Protecting Yourself From Identity Theft

Updated: Jul 22


One of the worst possible issues in the digital world is how easy identity theft is. Anyone can be targeted at any moment. What is identity theft? How does it happen? Why should I be concerned? Identity Theft is the process of someone stealing your personal information to act on your behalf for fraudulent purposes. Normally, these purposes range from stealing funds from bank accounts and signing up for debt such as loans or credit cards in your name to using you as an alias for robbery and more.


There are 4 main ways that identity theft can impact you:

  • Financially

  • Emotionally

  • Physically

  • Socially

Financial impacts can last years. We tie our credit cards, bank accounts and cheques to auto payments for bills and other financial debts. If our accounts become compromised, the safest option is to open new accounts and close existing, compromised accounts. Depending on the data compromised, identity theft can destroy your credit rating when an attacker attempts to open items in your name such as loans, mortgages, and credit cards. If a thief is able to compile enough debt in your name, it could be years of hard work identifying and proving legitimate debt vs. illegal debt.


The emotional toll, although less obvious, can still have a major impact on your life. Identity theft is a crime and being a victim can leave you angry, stressed, and worried. What did you do wrong? Why were you attacked? Was this personal or random? What if it happens again?


Often times, victims will blame themselves or their family members for not being careful enough with their personal information. Always remember that the person at fault is the Identity Thief and not you or your family.


In addition, the stress can have a physical impact on your body: sleepless nights, anxiety, high blood pressure, etc. Studies from ITRC (Identity Theft Resource Center) have shown that victims often show signs of missed work, loss of employment opportunities and sometimes require government or medical assistance.


If your name was used to commit crimes that lead to an arrest prior to your name being cleared; you will now have an arrest record in your background checks. This can affect everything from volunteer work to employment offers and even credit/mortgage applications.


The final category of identify theft is the social impact. Hackers can damage your reputation or put your business in jeopardy by taking over existing accounts or creating new accounts pretending to be you. Criminals can pose as friends or family members and damage your relationships. This is often referred to as “social engineering”.


To assist yourself in limiting the possibility of identity theft there are a few steps you can take to protect your identity.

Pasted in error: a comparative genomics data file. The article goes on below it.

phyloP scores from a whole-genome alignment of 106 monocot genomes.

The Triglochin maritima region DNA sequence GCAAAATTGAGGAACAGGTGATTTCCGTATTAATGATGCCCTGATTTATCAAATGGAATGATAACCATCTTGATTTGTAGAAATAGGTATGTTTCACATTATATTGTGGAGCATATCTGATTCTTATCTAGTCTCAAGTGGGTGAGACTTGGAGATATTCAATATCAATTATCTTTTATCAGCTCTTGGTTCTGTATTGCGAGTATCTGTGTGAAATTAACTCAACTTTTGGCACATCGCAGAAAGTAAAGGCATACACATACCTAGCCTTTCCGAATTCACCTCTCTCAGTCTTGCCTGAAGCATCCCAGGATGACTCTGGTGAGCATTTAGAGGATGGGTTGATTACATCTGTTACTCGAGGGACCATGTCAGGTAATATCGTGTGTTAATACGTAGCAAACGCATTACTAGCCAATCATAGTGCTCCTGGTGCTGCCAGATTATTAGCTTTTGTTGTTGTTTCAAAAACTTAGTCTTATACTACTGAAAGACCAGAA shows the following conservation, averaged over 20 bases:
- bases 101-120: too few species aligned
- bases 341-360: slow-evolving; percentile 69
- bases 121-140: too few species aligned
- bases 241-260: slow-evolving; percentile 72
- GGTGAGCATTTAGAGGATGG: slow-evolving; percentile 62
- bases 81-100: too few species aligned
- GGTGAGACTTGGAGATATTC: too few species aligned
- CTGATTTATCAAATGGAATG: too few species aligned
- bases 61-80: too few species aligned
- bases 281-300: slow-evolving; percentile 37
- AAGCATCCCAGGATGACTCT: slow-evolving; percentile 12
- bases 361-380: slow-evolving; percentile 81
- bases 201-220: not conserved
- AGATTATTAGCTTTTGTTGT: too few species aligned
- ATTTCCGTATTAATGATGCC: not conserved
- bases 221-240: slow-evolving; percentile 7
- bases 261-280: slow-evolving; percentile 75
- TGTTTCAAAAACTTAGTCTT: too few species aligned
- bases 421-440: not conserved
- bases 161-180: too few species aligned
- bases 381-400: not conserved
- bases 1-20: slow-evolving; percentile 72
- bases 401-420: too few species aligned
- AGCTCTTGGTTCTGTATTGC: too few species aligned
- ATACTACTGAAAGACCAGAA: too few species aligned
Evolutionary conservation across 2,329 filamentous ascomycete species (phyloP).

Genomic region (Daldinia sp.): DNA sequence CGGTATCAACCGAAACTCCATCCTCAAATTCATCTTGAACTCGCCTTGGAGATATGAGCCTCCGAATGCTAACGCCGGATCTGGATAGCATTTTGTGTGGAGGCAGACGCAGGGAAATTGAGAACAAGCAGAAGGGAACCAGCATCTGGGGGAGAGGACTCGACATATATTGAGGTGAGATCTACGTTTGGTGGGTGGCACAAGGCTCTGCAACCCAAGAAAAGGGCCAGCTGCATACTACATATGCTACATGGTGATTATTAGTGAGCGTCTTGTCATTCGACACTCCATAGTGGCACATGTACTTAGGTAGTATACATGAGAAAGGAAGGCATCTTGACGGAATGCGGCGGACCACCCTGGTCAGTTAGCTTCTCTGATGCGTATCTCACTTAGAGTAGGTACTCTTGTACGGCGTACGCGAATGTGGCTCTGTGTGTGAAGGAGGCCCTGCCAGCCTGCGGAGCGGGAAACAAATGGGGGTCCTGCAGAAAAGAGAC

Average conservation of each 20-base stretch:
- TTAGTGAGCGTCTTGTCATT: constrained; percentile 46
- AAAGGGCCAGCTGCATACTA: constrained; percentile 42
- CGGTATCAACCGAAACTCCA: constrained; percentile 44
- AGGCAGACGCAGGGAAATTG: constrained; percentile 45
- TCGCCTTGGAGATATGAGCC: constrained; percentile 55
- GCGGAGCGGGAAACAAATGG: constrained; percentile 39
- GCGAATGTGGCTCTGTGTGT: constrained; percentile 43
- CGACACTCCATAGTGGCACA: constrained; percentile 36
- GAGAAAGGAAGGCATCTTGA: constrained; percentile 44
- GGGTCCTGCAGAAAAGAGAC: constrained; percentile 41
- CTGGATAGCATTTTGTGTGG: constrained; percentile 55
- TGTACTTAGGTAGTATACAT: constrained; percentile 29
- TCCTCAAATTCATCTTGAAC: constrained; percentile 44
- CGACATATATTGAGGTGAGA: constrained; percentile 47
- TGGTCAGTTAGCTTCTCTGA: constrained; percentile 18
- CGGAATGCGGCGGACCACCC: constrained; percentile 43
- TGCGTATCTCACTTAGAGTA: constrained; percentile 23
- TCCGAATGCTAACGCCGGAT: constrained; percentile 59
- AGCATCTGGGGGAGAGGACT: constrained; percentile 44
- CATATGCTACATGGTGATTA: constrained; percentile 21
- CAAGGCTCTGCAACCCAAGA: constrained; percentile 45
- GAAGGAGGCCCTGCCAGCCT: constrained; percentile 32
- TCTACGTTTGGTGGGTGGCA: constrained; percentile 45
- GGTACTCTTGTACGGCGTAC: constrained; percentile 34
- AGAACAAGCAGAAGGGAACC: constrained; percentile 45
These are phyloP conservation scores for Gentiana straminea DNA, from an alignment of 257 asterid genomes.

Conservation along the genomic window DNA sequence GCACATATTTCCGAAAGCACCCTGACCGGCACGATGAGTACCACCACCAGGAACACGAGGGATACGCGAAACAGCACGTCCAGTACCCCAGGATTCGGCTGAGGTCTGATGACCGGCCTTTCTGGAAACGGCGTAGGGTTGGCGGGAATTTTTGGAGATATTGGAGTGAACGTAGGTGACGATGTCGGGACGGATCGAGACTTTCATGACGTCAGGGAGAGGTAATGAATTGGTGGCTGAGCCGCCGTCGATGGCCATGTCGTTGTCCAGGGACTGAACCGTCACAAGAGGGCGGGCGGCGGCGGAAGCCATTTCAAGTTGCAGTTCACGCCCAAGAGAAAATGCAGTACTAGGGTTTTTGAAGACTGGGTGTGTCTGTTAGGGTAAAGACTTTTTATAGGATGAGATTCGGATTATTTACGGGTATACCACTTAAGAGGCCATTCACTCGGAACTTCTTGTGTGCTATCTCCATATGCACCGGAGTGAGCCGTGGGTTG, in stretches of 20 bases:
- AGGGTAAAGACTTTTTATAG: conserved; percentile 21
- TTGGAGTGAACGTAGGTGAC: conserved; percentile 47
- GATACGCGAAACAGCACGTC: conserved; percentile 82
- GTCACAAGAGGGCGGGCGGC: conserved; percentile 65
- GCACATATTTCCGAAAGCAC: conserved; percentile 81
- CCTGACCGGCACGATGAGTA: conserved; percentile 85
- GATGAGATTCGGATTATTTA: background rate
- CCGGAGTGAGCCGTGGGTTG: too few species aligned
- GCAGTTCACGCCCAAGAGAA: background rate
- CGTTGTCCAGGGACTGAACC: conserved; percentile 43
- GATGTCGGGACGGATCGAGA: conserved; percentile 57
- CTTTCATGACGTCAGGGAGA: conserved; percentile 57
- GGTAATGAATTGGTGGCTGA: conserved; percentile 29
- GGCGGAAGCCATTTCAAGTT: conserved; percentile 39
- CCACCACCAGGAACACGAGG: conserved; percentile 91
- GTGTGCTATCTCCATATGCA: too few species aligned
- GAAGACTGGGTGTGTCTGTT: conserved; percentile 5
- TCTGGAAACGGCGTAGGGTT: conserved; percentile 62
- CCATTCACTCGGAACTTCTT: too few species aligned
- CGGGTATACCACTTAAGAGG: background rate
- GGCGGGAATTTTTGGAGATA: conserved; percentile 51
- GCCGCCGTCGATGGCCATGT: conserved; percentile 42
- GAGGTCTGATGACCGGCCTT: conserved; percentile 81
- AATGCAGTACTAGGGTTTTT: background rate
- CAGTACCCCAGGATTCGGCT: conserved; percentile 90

• Make your social media accounts private. Only accept friend requests and message requests from people you know. We keep a lot of information about who we are and what we are doing on social media.

  • Shred your garbage. Any letters, old magazine subscriptions and event package labels can be shredded before putting into the recycling. This makes it harder for someone to use your garbage to identify information about yourself.

  • Ensure to pick up your mail from the mailbox every day. If you can’t avoid leaving mail in the mailbox, think about using a locking mailbox which requires a key to retrieve the mail.

  • Keep copies of all receipts located securely at home. This will help to identify any unauthorized transactions.

  • Be aware of phishing scams. Read everything and second guess yourself before clicking unknown links in emails.

  • Use a password manager system with AES-256 encryption. This assists in the need to remember passwords but also assists in verifying websites. Can you tell the difference between gmail.com and gmai1.com? You may not notice the difference in the L or 1 at first; but the password manager can.

  • Use different emails and passwords for different websites. Use one specifically for banking / shopping, another for social media and a 3rd for business. This will keep your financial and important items more secure.

  • Change passwords regularly and use random characters. Passwords with sequences (888 or 12345) are much easier to decipher compared to 5d8ga7@2!


Watch and monitor. Check your bank account and credit card statements regularly and verify all purchases were made by yourself. Monitor your credit score and verify who has run your credit rating, even run a personal police background check on yourself. The more aware you are in how your information is being used, the better protected you will become.

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